BenchmarkDecode-4               1885067576     1917568089     +1.72%
BenchmarkDecodeConcurrent-4     1885066763     1917567531     +1.72%

benchstat doesn't think that -30% is significant:

-> benchstat old.txt new.txt
name                old time/op    new time/op    delta
Decode-4               2.20s ± 0%     1.54s ± 0%   ~     (p=1.000 n=1+1)
DecodeConcurrent-4     2.26s ± 0%     1.56s ± 0%   ~     (p=1.000 n=1+1)

name                old alloc/op   new alloc/op   delta
Decode-4              1.89GB ± 0%    1.92GB ± 0%   ~     (p=1.000 n=1+1)
DecodeConcurrent-4    1.89GB ± 0%    1.92GB ± 0%   ~     (p=1.000 n=1+1)

name                old allocs/op  new allocs/op  delta
Decode-4               13.0M ± 0%     13.0M ± 0%   ~     (p=1.000 n=1+1)
DecodeConcurrent-4     13.0M ± 0%     13.0M ± 0%   ~     (p=1.000 n=1+1)
@mvdan

This comment has been minimized.

Copy link
Member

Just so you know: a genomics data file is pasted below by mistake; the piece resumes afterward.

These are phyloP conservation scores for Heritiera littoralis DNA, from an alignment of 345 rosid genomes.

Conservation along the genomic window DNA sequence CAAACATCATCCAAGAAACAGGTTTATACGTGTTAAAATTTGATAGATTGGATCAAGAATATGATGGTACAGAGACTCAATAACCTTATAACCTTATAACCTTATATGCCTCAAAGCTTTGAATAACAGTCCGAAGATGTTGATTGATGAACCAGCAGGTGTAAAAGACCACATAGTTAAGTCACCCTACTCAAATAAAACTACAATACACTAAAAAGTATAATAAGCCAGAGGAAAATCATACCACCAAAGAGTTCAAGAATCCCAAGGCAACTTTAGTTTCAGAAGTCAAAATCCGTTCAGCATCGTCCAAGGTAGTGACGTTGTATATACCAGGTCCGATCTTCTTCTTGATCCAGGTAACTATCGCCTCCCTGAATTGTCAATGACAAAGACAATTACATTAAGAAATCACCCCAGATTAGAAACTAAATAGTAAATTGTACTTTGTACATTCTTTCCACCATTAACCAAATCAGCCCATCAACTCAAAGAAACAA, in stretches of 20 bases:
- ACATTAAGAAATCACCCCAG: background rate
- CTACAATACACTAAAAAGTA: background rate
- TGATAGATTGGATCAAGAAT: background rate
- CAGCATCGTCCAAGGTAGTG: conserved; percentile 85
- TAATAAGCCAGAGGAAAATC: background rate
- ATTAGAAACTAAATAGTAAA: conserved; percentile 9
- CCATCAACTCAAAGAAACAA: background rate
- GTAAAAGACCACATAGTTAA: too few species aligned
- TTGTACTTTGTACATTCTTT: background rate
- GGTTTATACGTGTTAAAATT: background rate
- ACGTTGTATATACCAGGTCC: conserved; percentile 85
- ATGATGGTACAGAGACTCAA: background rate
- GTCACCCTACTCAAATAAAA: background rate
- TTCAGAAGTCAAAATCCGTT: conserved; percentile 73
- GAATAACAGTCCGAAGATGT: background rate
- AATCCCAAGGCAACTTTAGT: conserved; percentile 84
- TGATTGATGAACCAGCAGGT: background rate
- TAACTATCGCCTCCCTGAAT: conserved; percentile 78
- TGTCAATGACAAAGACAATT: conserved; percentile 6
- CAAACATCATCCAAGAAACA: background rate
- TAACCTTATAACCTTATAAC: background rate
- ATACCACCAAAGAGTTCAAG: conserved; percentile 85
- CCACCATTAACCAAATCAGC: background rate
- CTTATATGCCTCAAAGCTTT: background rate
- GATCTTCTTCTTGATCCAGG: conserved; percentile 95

mvdan commented Jan 18, 2018

@AlekSi that is expected - you'll need to run each benchmark multiple times - that's what the n at the end of the line means, before+after. Usually, you'll need at least 4 or 5 runs to get a p-value low enough. If the numbers vary quite a bit, you might need up to 10 or 20 runs for benchstat to be happy with the p-value.

@AlekSi

This comment has been minimized.

Copy link
Contributor

AlekSi commented Jan 18, 2018

Thank you. I wish it were more clear in the command output and documentation, though.

@mvdan

This comment has been minimized.

Copy link
Member

mvdan commented Jan 18, 2018

@AlekSi good point - I also struggled to use benchstat at first. I have filed #23471 for better docs.

Sign up for free to join this conversation on GitHub. Already have an account? Sign in to comment